A Dallas anesthesiologist has been arrested for injecting several IV bags of saline with two local anesthetics and a powerful stimulant that led to the death of his colleague and caused several cardiac events in patients.
Raynaldo R. Ortiz Jr., MD, was booked last week in connection with the death of fellow anesthesiologist Melanie Kaspar, MD, who died June 21 of a heart attack at her home. Dr. Kaspar had taken one of the IV bags Dr. Ortiz allegedly tampered with from Baylor, Scott & White Surgicare North Dallas, where they both worked, to rehydrate herself. Dr. Kaspar’s autopsy showed she died from bupivacaine toxicity, a common local anesthetic that’s injected into the spine, not administered intravenously.
"Minutes after the IV bag was attached to Dr. Kaspar intravenously, she experienced a major medical event and died before emergency medical personnel arrived on the scene," says the criminal complaint that charges Dr. Ortiz with tampering with a consumer product, causing death or serious bodily injury and other offenses. The Texas Medical Board suspended Dr. Ortiz’s license on Sept. 9.
In addition to Dr. Kaspar’s fatal event in June, incidents involving tainted IV bags took place at Baylor, Scott & White Surgicare on or around May 26 and 27; June 27; July 7, 15 and 18; and Aug. 1, 4, 9, 19 and 24. The incident on Aug. 24 involved an 18-year-old man who suffered a cardiac emergency, which required him to be intubated and transferred to a nearby hospital ICU. An investigation revealed his IV bag had been tampered with and contained bupivacaine, epinephrine and lidocaine.
On several occasions, video surveillance showed Dr. Ortiz placing single IV bags into a stainless steel warmer outside the ORs at Scott & White Surgicare shortly before the cardiac emergencies took place. The bags were retrieved by surgical nurses and used on patients who became stricken minutes later. "There is a direct and likely correlation between Dr. Ortiz placing IV bags in the warmer and the incidents under investigation in which patients experienced severe adverse medical events," says the criminal complaint, which notes the cardiac events never took place during cases Dr. Ortiz worked.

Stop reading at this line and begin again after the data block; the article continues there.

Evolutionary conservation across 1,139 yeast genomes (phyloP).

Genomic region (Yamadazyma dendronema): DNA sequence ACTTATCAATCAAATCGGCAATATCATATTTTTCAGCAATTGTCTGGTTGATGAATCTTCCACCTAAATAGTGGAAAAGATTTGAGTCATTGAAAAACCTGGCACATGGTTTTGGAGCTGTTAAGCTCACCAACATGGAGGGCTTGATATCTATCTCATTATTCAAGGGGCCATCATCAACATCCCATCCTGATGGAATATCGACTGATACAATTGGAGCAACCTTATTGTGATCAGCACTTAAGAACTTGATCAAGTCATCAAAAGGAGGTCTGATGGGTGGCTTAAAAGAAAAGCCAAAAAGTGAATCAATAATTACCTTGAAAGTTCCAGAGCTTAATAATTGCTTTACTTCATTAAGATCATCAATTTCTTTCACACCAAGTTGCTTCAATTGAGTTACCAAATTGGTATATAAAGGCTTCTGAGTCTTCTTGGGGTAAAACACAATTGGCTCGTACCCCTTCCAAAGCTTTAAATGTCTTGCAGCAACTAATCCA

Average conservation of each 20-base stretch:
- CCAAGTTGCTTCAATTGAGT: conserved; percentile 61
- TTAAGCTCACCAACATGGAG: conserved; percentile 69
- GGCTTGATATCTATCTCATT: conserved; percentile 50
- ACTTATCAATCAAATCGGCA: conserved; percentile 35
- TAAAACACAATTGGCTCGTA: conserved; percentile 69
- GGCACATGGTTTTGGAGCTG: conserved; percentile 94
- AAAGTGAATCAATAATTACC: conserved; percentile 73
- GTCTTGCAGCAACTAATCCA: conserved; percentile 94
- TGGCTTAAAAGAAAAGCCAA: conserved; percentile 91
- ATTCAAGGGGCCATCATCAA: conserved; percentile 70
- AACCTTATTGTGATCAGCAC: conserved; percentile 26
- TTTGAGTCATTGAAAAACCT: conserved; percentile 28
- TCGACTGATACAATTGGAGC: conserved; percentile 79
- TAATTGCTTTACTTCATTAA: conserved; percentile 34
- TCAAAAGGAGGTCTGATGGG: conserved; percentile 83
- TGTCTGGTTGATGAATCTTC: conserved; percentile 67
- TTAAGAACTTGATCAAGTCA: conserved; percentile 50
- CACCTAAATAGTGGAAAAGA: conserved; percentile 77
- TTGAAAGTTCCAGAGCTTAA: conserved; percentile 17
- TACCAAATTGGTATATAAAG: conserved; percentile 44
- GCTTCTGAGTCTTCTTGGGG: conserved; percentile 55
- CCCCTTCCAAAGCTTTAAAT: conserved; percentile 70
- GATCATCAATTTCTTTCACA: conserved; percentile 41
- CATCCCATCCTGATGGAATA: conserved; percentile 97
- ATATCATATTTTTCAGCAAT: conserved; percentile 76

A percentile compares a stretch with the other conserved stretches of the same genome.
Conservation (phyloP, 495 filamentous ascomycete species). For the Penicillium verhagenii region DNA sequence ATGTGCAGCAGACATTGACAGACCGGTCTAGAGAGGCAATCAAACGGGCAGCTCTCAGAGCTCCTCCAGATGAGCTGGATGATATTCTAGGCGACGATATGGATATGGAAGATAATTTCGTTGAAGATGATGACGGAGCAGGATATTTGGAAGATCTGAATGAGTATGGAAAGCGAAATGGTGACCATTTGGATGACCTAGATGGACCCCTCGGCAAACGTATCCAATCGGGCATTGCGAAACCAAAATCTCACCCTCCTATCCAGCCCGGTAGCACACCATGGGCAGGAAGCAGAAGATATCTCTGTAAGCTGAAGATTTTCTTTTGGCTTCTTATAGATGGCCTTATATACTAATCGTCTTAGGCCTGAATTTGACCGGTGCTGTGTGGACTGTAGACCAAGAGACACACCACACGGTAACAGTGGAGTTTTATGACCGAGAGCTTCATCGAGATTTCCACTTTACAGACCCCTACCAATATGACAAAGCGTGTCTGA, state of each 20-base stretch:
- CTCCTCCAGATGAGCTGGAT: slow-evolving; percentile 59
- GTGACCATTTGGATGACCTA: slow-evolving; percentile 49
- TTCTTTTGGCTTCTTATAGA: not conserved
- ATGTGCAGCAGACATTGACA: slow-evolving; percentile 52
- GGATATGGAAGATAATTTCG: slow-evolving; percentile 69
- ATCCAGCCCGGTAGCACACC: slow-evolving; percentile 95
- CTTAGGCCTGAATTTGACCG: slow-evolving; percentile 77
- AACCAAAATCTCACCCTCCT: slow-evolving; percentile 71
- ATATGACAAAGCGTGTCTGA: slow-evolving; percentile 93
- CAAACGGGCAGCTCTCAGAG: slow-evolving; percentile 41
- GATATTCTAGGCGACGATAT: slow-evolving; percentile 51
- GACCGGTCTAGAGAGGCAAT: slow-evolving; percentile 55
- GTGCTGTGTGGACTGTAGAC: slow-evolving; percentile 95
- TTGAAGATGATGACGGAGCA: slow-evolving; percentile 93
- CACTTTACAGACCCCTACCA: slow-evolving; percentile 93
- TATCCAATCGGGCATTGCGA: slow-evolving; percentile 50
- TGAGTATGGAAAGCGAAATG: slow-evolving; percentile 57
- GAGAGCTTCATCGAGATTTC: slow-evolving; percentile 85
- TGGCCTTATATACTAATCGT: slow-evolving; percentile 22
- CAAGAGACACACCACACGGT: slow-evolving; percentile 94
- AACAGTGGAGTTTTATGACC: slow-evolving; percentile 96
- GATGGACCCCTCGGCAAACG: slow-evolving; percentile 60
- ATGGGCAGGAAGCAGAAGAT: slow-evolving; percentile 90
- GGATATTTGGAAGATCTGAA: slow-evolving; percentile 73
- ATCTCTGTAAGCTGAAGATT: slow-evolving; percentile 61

Dr. Ortiz had apparently been upset about two disciplinary inquiries regarding care he provided in the past. The alleged tampering events began days after he learned of one of the inquiries and continued after he was disciplined in the other. A pending case involved a May 19 incident at Baylor, Scott & White Surgicare in which a patient stopped breathing while Dr. Ortiz failed to maintain the patient’s airway. The Texas Medical Board disciplined him at its Aug. 19 meeting for deviating from the standard of care during a November 2020 incident at a different facility.
Baylor, Scott & White Surgicare has been closed in the wake of the events. Calls and email messages from Outpatient Surgery requesting comment were not returned. Facility officials provided the following statement to Dallas media outlets last week: "There is nothing more important than the safety and well-being of those we serve. We actively assisted local and federal authorities in their investigation and will continue to do so. We will continue to limit our comments as this is an active investigation."
Attorney Bruce Steckler, who is representing at least one of the victims, says the case raises questions about how IV bags and medications are stored. "We are investigating the practices and procedures at Baylor Scott and White Surgicare that led to my client likely receiving a tainted or compromised IV fluid," says Mr. Steckler. "It’s extremely concerning that controlled substances were able to get into IV bags causing patients to go into cardiac arrest."
The case is particularly troubling because there were multiple victims, according to U.S. Attorney Chad E. Meacham. "At this point, however, we believe that the problem is limited to one individual, who is currently behind bars," he says.Adam Taylor